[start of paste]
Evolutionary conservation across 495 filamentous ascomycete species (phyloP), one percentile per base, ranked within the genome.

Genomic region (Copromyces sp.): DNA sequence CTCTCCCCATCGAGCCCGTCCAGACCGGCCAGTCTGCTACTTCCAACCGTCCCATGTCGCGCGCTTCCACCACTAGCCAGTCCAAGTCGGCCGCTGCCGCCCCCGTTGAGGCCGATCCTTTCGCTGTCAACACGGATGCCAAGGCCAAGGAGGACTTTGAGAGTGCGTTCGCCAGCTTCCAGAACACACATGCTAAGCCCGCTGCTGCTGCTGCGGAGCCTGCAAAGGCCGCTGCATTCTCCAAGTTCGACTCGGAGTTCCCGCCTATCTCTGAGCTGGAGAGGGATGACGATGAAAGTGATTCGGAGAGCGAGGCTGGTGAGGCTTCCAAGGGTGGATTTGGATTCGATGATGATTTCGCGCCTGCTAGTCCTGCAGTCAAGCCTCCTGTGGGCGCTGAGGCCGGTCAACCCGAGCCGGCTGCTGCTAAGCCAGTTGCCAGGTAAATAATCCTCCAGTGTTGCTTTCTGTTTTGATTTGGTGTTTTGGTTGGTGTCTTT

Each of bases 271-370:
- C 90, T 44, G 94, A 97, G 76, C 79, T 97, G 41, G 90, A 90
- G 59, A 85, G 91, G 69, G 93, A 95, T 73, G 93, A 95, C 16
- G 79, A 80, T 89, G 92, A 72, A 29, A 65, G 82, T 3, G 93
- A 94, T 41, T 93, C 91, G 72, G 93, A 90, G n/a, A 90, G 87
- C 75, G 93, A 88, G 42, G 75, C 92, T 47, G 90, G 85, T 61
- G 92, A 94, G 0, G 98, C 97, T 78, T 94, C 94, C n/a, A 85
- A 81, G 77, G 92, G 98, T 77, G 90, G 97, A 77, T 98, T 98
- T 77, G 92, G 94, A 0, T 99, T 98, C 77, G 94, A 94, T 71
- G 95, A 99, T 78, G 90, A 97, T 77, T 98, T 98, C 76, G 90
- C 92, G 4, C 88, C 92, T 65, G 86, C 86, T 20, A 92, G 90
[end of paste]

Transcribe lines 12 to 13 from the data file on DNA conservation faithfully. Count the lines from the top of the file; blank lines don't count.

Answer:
- G 95, A 99, T 78, G 90, A 97, T 77, T 98, T 98, C 76, G 90
- C 92, G 4, C 88, C 92, T 65, G 86, C 86, T 20, A 92, G 90